The Rewards of Curiosity
July 21, 2022
One of the things I most enjoy about coaching is the opportunity to learn from clients. So far this journey has allowed a wide variety of diverse exploration:
· What constitutes the highest quality vintage from the perspective of a certified Sommelier.
· The impact of location and climate in maple sugar farming.
· The correlation between the seemingly unrelated disciplines of music and mathematics.
· Leadership principles gleaned through the eyes of a fighter pilot.
· Challenges, demands, and expectations that fall on the shoulders of major college sports information directors.
· Storyline and equipment considerations that go into the development of engaging podcasts.
· The unrealized and unintended discrimination that frustrates and demoralizes members of “protected classes.”
· The value of a simple phone call to former colleagues during the peak of Covid.
· How taking a minute to repair a cyclist’s flat tire translated to a totally unrelated sales lead.
Currently I’m revisiting some of the fundamentals of coaching in an effort to earn more advanced certification. Through that process I am reminded that besides being ethically grounded, one of the foundations for successful coaching is to possess an attitude of curiosity. Healthy curiosity is non-judgmental, empathetic towards the client, and most importantly not predicated upon the coach’s own value system. An effective coach does and should not try to convince or persuade a client.
That last part for me can be especially difficult as I, like everyone, has my own system of values as well as inherent biases. What I have learned though is that through establishing an environment that is open and supportive it will build trust in the relationship, creating an atmosphere where the client is freed from influence and eventually will derive their own high-quality solution.
Some time back I had the honor of working with a young man who was employed as an engineer with a major company. He was well rewarded by his organization, important as he resided in an area notorious for high living costs. He was generous with his earnings, sharing unconditionally with members of his family who were not as fortunate or financially disciplined. His reason for reaching out to me was predicated upon identifying another passion that would not only augment his current vocation, but also bring some level of further monetization.
Given his lifelong disciplined mindset he began to explore the possibility of developing a service specifically designed for millennials, many of whom are debt riddled and finding dreams of financial security, home ownership, and raising a family bleak. The “side” endeavor launched. He continues as a financial coach having positive impact for his clients.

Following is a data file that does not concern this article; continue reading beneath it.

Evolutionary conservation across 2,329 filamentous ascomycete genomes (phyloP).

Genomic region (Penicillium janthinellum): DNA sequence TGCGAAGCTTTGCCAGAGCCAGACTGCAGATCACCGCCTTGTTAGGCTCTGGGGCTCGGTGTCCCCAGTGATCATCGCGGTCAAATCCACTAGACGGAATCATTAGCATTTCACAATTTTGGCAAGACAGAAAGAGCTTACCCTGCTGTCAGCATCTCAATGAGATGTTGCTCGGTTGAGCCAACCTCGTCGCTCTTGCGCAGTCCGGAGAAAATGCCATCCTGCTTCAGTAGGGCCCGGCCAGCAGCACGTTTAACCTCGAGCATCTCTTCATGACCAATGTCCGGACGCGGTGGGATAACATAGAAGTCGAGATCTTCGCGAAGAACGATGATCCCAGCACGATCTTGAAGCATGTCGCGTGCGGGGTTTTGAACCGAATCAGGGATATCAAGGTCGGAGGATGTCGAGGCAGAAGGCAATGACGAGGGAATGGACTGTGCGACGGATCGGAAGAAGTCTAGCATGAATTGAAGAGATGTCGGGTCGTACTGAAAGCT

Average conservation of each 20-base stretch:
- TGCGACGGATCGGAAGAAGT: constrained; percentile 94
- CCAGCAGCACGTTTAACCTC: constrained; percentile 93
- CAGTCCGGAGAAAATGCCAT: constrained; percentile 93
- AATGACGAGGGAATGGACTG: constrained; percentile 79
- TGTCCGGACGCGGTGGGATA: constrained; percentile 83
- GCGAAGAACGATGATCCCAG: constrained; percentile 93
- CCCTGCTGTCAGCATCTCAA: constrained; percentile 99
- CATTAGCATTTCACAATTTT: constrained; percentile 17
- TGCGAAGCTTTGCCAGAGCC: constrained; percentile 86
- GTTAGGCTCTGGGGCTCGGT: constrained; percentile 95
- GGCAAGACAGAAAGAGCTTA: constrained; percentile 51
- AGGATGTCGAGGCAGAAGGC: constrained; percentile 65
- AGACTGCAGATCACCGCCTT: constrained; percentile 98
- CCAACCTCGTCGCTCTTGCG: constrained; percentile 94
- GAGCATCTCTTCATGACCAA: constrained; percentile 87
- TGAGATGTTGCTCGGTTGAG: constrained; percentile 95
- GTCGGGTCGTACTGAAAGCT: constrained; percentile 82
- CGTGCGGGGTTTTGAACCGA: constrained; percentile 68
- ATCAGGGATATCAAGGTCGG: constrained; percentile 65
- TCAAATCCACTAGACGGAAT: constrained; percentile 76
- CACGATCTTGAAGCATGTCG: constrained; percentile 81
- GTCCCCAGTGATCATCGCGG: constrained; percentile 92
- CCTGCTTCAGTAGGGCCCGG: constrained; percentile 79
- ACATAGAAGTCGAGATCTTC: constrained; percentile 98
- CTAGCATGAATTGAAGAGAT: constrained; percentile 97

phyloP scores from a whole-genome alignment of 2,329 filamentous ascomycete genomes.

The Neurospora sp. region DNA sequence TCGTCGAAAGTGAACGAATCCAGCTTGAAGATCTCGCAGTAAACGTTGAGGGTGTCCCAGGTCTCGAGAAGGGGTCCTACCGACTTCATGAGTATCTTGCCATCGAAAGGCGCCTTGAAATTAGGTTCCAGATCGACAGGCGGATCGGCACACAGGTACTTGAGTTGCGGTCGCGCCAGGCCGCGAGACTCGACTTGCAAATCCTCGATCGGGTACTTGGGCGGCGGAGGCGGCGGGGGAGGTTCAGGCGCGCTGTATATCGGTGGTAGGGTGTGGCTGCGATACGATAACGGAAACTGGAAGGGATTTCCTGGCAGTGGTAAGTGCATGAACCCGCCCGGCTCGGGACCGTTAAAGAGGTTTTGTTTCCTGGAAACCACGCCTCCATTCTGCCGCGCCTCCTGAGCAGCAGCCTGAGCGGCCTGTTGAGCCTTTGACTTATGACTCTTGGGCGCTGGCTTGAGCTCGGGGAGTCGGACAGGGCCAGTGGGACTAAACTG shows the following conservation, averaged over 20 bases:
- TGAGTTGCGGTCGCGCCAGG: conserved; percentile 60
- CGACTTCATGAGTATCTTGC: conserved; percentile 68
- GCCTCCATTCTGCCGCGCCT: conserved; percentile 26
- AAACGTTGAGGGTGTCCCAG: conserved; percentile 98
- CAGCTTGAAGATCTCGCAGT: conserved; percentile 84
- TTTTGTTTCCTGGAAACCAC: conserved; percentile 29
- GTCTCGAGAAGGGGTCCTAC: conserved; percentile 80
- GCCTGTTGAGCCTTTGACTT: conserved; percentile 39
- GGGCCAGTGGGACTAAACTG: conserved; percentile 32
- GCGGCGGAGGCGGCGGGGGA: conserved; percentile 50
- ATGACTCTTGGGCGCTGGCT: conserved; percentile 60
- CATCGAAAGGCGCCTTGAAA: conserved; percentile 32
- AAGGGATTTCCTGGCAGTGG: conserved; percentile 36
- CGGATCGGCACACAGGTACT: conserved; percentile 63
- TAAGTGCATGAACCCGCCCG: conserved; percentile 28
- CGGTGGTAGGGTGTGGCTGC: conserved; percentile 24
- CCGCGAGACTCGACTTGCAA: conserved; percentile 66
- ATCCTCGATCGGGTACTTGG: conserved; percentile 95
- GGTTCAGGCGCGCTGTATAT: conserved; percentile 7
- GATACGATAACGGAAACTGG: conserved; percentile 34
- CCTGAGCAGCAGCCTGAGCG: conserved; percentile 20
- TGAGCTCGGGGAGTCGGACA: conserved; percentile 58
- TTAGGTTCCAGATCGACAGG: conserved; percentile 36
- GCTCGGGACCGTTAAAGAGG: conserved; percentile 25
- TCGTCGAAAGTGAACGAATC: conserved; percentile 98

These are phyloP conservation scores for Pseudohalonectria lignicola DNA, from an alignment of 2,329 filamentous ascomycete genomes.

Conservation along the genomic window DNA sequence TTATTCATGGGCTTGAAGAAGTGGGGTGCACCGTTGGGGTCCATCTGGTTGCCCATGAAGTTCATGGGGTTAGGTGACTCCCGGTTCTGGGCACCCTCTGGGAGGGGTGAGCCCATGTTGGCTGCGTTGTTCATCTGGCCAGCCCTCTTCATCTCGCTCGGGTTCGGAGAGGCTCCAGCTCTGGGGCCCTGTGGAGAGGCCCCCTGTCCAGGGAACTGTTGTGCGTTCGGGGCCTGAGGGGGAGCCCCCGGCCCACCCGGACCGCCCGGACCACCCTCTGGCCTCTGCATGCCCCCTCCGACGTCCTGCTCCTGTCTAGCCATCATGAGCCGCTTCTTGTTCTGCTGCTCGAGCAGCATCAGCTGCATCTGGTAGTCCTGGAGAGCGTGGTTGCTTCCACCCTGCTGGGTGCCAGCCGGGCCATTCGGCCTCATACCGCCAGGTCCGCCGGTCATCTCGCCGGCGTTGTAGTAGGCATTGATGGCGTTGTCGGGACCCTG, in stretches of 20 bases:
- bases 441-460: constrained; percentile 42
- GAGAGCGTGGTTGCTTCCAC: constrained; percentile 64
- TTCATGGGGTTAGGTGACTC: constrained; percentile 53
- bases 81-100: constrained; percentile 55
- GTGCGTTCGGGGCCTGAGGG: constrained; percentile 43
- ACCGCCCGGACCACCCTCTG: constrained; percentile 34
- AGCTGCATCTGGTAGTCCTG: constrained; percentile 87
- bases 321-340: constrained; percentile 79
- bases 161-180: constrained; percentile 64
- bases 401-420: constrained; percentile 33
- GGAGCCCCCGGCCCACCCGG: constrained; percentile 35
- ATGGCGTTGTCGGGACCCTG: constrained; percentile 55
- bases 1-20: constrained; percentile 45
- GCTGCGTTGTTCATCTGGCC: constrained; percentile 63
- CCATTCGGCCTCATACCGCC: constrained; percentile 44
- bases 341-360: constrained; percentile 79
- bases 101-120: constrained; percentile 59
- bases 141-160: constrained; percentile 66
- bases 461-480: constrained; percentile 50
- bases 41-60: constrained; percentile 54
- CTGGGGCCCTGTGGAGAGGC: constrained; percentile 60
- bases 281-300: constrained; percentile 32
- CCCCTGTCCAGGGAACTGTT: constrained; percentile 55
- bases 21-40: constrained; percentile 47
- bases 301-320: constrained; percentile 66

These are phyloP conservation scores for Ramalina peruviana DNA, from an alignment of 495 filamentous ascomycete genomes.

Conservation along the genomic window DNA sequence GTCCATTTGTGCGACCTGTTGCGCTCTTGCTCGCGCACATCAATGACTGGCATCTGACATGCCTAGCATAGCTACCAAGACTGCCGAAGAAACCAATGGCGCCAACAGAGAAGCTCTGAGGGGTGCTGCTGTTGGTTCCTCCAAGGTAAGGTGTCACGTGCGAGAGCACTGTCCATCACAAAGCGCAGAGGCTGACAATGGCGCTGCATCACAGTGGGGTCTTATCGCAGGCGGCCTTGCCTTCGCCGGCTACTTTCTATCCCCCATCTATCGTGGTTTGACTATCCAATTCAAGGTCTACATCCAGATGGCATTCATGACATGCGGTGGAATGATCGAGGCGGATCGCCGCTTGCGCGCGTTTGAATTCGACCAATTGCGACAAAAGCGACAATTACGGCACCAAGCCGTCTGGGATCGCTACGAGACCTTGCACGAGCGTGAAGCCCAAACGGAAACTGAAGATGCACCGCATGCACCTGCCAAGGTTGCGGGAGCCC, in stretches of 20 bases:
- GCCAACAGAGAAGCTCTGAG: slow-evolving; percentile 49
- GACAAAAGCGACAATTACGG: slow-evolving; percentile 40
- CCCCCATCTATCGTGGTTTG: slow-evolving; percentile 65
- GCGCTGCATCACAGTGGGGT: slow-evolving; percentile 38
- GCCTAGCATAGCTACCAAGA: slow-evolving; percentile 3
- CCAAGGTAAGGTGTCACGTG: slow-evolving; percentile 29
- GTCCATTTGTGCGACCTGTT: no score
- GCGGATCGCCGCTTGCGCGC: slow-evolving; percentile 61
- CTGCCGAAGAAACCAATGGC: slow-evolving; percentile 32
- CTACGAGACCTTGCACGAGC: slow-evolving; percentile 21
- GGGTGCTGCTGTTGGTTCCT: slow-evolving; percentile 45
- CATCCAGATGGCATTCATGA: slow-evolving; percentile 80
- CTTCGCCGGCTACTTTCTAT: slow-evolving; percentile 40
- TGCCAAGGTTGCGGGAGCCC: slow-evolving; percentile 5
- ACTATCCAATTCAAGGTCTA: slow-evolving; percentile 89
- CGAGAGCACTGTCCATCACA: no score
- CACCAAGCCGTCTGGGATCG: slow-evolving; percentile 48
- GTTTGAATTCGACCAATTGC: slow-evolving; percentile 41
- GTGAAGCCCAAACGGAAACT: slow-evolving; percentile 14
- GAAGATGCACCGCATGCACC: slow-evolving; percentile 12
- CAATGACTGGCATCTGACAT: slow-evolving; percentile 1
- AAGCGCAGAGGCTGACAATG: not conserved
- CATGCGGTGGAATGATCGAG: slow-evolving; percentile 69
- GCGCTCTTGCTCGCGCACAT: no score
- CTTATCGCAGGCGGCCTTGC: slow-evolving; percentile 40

I might add too that this client had another dreamful aspiration for coaching. Lovelorn, he was hopeful that he might meet a special lady, make a connection, find romance, and build a family. Never losing sight of or abandoning that dream and with my encouragement, he made that happen.
They married last year. I always tell my career coaching clients, “life” invariably intersects career.
Earlier this year, there was another career coaching client frustrated in his job search. This individual was well-seasoned in his professional field, yet found not only rejection, but difficulty even getting through corporate “gatekeepers.” Was it age? Was there lack of demand for his trade?
A coaching curiosity compelled me to ask how he might leverage his experience? Rather than allowing age to present an obstacle, how could he advantageously “sell” it and his experience? Further, what about the possibility of launching his own enterprise?
Obviously there were a number of other different questions and conversations, but at the end of the day, that is exactly what he did, establishing his own LLC, specializing in a particular service area that though important, flies under the radar of many small- to mid-sized companies. Creating that safe, supportive environment facilitated his creating and now living his “ideal job description.”
Several years ago, one of my very early clients was an admittedly “introverted” middle-aged woman, seeking not only future financial security, but a current passion. We considered her interests and I learned she was a big reader who also had a strong interest in history. Curious, we talked about how she might feed that fascination. She shared that there were several historical venues and sites in her area. Passion overcame introversion. In a future conversation she shared that she had not only signed up to serve as a volunteer at one of those locations, but had happily adorned herself in historical clothing, reflective of a mid-19th century pioneer woman.
Through confidence gained in that assignment, I learned as well that she was also participating in a door-to-door solicitation campaign for a candidate for political office.
As a coach, there are few things more gratifying than seeing a client’s energy shift when they discover that “aha” moment. The joy of being a curious partner on that path of discovery is beyond reward.
The Seed Sower